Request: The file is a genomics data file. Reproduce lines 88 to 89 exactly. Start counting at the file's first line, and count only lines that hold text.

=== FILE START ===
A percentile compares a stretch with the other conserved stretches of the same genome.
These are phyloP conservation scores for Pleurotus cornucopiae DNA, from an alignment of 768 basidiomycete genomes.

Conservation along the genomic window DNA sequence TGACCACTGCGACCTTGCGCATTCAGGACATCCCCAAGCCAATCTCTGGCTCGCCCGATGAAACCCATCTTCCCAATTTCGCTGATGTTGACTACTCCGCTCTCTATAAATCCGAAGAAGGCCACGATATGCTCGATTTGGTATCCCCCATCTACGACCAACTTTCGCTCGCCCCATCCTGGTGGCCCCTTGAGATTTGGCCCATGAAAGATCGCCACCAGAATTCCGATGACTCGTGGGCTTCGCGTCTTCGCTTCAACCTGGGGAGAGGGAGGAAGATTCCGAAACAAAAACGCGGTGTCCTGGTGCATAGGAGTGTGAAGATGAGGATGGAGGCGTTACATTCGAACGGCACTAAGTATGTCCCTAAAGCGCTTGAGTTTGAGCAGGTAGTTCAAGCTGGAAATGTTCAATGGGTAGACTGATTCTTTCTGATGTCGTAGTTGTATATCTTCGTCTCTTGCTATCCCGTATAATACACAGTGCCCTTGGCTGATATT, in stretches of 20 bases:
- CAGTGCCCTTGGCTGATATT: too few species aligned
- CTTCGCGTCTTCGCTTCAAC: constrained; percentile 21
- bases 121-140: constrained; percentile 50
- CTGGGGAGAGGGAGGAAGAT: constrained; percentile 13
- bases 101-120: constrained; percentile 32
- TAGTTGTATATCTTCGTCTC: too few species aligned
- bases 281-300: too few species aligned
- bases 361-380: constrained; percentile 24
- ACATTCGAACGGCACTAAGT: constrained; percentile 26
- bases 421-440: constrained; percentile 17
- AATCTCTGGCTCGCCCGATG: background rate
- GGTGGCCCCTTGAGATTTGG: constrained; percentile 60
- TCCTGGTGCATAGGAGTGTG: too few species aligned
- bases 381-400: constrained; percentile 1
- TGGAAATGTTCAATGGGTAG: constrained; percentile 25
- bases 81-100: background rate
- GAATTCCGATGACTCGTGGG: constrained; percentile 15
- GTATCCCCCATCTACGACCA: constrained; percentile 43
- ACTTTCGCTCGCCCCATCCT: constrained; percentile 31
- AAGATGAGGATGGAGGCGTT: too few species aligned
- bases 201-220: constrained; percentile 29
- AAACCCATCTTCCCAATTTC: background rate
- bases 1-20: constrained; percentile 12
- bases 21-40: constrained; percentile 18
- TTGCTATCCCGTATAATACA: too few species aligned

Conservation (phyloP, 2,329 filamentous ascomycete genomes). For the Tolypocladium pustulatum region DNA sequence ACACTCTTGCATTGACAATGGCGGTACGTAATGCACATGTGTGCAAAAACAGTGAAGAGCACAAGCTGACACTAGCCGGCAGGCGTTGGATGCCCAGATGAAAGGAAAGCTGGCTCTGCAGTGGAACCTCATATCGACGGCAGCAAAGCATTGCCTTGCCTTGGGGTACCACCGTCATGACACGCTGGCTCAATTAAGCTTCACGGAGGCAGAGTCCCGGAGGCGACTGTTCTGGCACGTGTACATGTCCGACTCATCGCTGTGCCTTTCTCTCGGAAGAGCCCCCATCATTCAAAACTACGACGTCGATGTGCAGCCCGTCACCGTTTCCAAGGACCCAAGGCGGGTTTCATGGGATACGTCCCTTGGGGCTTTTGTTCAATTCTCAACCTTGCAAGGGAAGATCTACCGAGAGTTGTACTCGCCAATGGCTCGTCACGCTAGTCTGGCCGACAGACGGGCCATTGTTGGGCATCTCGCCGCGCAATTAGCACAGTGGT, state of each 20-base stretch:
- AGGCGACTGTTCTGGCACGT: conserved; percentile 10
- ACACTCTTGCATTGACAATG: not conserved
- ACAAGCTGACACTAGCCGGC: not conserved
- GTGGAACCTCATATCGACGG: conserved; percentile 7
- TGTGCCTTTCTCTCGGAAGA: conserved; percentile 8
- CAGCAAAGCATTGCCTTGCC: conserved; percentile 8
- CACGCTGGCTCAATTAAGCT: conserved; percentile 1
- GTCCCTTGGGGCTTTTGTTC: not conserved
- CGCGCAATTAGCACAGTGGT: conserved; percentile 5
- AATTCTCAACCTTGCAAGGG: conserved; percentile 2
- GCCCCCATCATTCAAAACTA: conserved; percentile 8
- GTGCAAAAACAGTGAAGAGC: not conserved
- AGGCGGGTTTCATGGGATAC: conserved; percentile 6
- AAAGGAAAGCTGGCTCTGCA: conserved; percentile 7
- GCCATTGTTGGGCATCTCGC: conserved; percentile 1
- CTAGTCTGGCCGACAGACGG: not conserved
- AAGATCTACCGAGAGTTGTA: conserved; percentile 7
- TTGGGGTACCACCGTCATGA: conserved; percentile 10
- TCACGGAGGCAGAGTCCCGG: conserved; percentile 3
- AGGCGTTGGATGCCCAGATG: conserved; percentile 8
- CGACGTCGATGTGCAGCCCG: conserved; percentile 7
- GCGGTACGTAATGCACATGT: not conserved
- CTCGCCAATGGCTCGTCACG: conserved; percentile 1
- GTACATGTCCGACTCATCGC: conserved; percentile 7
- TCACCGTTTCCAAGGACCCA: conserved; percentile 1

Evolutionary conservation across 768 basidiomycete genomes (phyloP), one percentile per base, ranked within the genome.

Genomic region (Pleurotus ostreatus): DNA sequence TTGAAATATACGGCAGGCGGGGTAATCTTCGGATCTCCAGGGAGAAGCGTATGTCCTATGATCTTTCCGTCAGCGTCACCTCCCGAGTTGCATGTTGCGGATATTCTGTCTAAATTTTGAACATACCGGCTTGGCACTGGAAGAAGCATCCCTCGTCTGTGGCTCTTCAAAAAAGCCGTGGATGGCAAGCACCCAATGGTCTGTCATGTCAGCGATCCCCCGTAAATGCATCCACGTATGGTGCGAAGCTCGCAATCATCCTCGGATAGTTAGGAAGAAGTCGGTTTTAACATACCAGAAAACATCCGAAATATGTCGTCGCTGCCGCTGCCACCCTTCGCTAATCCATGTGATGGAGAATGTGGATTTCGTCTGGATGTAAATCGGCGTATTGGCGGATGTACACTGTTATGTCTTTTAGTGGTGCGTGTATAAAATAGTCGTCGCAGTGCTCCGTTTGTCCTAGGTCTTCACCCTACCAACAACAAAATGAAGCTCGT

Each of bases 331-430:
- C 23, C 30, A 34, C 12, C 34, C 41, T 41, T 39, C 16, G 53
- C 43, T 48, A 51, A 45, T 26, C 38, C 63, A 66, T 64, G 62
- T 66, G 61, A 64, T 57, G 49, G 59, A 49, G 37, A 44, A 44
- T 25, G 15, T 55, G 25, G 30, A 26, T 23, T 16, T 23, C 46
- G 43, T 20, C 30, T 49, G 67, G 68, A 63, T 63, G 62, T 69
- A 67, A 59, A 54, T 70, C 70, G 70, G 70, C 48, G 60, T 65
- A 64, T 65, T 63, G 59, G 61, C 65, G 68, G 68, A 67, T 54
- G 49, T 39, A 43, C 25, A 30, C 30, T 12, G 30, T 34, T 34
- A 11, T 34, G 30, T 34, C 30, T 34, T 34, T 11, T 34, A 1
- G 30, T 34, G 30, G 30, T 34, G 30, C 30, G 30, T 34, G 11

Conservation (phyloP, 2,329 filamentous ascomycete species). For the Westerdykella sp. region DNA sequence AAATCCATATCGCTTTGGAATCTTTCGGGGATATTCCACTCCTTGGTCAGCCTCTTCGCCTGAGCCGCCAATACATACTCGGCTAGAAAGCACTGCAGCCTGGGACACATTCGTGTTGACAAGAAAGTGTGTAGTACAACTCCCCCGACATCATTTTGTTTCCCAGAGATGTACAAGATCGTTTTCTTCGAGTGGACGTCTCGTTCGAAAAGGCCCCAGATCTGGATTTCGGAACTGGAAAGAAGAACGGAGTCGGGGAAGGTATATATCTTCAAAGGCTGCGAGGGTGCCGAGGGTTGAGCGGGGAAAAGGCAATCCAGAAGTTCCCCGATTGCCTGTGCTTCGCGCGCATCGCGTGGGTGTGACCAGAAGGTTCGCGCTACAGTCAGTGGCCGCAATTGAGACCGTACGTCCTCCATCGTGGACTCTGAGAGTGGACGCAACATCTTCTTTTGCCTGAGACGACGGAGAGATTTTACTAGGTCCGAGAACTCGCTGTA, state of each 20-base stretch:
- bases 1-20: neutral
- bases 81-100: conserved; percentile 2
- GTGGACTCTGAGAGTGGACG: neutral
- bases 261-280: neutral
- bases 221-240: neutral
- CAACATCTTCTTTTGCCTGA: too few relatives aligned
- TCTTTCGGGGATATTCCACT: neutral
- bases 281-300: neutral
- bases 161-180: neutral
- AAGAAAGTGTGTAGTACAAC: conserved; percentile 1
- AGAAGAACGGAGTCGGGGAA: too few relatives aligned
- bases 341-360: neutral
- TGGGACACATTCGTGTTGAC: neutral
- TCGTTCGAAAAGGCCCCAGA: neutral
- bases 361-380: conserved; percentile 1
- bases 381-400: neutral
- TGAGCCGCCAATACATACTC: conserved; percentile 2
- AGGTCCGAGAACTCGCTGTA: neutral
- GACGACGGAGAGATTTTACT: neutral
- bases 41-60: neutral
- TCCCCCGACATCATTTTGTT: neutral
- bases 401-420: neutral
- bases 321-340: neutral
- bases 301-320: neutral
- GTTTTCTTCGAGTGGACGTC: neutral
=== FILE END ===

- bases 41-60: neutral
- TCCCCCGACATCATTTTGTT: neutral